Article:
Naxals have suffered heavy casualties in a string of encounters with security forces in the restive zone in the last few months.
The security forces had recovered 13 such effigies planted by Naxals from three different places in the dense forests of the insurgency-hit Sukma district in the last eight days, a police official said Saturday.
According to the police, the ultras are using the human body dummies to mislead and distract the security forces when they conduct anti-Maoist operations in their core areas.
“As a part of their operational strategy, Naxals have for the first time used such effigies that resemble a person to mislead the security forces in the forests,” Sukma Superintendent of Police (SP) Abhishek Meena told PTI.
He said the 13 effigies, along with the dummy guns, were recovered from Amapenta and Rasapalli in the Kistaram area and from Chintagufa.
“In the case of Chintagufa, where five such effigies were recovered on November 29, an IED (improvised explosive device) was also found placed near one such dummy”, the SP added.
These effigies, made with paddy straw and dried grass and clad in civilian clothes, were found positioned behind trees, he said.
Meena added that “wooden firearms” were found placed in the hands of the effigies, which made those appear from a distance as men armed with guns hiding in the forest.
“Naxals seem to have devised this strategy with two-three purposes. They might be using these dummies to ambush the security forces and to create an impression that ultras are present in large numbers at a given spot,” the SP explained.
He said distracting the attention of the security forces and creating a psychological pressure on them could be another strategy behind planting the dummies.
“Moreover, the planting of IEDs along with the effigies indicates that causing damage to the security forces through bomb explosions could also be a motive,” Meena said.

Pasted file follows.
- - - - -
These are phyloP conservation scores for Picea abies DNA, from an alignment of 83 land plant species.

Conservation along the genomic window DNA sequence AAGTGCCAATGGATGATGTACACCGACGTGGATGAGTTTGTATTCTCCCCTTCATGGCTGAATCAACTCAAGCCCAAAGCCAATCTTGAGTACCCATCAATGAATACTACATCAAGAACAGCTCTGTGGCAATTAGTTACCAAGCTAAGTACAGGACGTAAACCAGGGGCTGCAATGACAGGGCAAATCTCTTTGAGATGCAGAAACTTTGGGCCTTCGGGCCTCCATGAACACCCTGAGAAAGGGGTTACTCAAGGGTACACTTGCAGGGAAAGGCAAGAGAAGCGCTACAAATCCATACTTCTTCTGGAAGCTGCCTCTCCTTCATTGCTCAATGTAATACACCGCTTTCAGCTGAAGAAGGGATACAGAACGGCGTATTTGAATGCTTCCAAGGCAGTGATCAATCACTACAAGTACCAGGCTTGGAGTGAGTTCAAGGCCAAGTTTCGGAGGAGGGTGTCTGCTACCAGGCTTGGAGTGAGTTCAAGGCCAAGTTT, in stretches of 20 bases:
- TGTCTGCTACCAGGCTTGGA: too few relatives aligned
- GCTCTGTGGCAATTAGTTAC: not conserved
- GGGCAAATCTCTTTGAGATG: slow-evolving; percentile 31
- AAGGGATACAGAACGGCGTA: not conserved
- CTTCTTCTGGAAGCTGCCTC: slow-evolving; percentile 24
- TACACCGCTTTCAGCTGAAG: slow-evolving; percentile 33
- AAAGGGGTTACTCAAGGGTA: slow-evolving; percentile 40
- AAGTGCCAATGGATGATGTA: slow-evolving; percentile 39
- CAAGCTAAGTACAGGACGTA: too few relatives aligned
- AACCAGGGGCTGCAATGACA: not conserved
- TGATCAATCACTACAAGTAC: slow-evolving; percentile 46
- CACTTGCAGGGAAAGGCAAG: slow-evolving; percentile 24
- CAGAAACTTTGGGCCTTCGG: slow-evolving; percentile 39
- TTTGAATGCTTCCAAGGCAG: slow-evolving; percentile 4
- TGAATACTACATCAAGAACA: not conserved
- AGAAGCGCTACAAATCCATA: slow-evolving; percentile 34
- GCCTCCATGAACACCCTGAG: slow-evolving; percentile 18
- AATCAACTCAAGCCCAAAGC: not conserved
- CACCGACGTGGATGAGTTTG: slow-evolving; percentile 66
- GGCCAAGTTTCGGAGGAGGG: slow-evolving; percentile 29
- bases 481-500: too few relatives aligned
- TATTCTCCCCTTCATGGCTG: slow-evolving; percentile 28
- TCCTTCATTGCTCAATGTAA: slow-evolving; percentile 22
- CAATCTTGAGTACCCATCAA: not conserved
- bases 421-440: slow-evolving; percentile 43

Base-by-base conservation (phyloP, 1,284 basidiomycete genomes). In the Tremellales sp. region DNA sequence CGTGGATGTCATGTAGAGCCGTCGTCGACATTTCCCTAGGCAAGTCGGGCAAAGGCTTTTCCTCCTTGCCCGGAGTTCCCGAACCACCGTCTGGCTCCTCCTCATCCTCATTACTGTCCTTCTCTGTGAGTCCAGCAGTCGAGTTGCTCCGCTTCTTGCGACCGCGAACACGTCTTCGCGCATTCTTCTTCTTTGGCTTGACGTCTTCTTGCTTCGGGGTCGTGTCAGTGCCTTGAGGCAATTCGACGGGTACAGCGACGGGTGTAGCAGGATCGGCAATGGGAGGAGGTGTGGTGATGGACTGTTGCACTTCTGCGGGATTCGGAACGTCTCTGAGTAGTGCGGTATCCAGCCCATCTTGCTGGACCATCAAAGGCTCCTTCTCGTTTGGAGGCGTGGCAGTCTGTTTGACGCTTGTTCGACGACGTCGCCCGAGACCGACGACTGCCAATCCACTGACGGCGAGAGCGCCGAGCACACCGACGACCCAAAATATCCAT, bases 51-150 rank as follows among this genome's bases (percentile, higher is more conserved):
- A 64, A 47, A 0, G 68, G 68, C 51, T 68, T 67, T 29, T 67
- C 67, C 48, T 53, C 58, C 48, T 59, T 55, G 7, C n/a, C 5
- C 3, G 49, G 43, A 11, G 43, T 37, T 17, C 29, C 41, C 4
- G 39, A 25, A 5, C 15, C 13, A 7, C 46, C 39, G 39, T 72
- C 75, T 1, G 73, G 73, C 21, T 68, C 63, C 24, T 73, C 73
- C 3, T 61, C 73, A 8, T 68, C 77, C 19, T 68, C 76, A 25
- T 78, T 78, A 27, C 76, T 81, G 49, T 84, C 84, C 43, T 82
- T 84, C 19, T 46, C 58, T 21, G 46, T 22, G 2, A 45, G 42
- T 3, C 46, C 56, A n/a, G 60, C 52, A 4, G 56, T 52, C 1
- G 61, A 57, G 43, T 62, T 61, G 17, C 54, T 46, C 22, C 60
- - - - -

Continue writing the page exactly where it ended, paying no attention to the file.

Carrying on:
Responding to a query on how the ultras could have possibly derived the new idea, the SP said though such tactics were used in several traditional wars, it was used by Naxals for the first time.
“In the Vietnam war, the Viet Cong guerrilla fighters had used such tactics against the American forces. Naxals, who had been following the guerrilla warfare tactics used in that war, have probably taken a cue from there,” he said.
Meena added that the security forces had recovered a large number of documents of the “military commission” of the Maoists during two recent encounters in Sakler and Muler villages of Sukma, which were being studied.
“An analysis of the documents is likely to reveal several military strategies of Naxals. This experiment of using effigies might have been mentioned in those,” he said.
Security forces were instructed to be cautious in dealing with such effigies in the forest, Meena said.
Meanwhile, a security expert said Naxals kept on experimenting new strategies to assess the reaction of the security forces.
“Naxals keep on experimenting with tactics after watching war and action films as well as documentaries, especially those made in Hollywood.
“They want to see the reaction of the security forces to their new tactics, in a bid to chalk out a complete military strategy,” Girishkant Pandey, Head of the Department, Defence Studies at the Government Science College here, said.
The idea of planting effigies to divert the attention of the security forces was a part of the same strategy, he added.
“Apart from the Vietnam War, the German troops had used effigies, dummy weapons as well as tanks to distract their opponents in north Africa during the Second World War,” Pandey said.